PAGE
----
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Mind the gap: The true extent of neglect in women’s health research

March 15, 2024
Business Affairs Women's Health

Bringing balance to clinical research
Although funding allocation is clearly of great importance, it is not the only factor in the neglect of women’s health research. As Dr Janine Austin Clayton, Director of the Office of Research on Women’s Health at the US National Institutes of Health (NIH), has pointed out, “We literally know less about every aspect of female biology compared to male biology.” And one reason for this is the deliberate, decades-long exclusion of women from clinical trials.

The justifications for this were multiple: medical and liability concerns about the potential for drug-induced damage to fetuses; the widespread view that including women in clinical trials would introduce additional variables in the form of fluctuating hormones; and the somewhat contradictory yet equally widespread belief among (predominantly male) researchers that women would respond to treatments in the same way as the men on whom they were tested.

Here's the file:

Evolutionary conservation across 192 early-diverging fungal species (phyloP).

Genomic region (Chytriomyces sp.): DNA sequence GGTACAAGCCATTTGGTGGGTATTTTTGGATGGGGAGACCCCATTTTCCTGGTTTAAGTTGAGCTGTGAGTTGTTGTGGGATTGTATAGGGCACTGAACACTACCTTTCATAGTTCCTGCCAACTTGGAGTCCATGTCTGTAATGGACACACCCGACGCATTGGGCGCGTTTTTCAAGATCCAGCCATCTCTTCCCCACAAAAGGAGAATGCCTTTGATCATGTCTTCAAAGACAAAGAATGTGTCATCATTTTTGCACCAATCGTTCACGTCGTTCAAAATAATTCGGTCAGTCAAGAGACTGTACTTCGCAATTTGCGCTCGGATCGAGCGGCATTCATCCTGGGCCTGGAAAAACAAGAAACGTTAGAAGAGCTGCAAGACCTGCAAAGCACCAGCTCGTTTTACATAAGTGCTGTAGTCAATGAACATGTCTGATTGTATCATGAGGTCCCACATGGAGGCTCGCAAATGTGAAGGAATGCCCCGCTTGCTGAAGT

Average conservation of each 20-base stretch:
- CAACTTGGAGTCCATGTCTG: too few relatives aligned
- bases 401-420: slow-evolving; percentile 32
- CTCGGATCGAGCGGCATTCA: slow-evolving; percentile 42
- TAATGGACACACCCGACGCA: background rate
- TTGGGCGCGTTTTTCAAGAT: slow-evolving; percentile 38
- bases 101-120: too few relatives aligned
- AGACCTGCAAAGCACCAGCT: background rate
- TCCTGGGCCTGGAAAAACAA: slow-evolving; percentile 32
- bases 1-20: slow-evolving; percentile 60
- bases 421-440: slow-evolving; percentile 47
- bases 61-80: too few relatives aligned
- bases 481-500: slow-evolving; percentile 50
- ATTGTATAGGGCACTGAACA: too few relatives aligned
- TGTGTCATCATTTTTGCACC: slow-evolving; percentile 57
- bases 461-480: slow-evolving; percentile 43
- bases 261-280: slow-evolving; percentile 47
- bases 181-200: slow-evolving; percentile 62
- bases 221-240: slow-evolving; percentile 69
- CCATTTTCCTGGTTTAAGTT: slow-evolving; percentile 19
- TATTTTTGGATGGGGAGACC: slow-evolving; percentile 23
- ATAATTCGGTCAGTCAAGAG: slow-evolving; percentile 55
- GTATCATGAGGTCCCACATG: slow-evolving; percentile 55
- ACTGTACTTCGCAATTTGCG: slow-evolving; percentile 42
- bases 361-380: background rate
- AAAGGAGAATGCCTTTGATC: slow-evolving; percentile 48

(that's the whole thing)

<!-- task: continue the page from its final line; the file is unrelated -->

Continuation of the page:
The rise of femtech
In recent years, policy changes mandating the inclusion of women in health research and growing awareness of the market potential have led to an explosion of activity in women’s health. And nowhere is this clearer than the rise of ‘femtech’.

First coined in 2016 to refer to technology for women’s reproductive and sexual health, the term was redefined by Femtech Focus in 2020 as “solutions to conditions that solely disproportionately or differently affect females, women and girls” – thus widening its scope to cover a number of conditions that present differently in men and women. The unprecedented demand for digital reproductive and gynecological health solutions during the COVID-19 pandemic provided the market with a strong impetus for growth. Global VC investment crossed the $1 billion mark for the first time in 2021.

Some argue that the femtech label may be doing women’s health companies a disservice, preventing them from being seen as equals to their peers in the wider healthtech industry and reducing them to a ‘niche’ market. For the moment, however, the term femtech provides visibility for this underserviced segment and allows its growth to be measured.

Maintaining accountability, increasing momentum
As activity increases and new areas of women’s health emerge as markets of interest, it is essential that ethical concerns, including medical accuracy, data privacy and the potential incongruity between companies’ feminist empowerment discourse and their financial motives, continue to be addressed.

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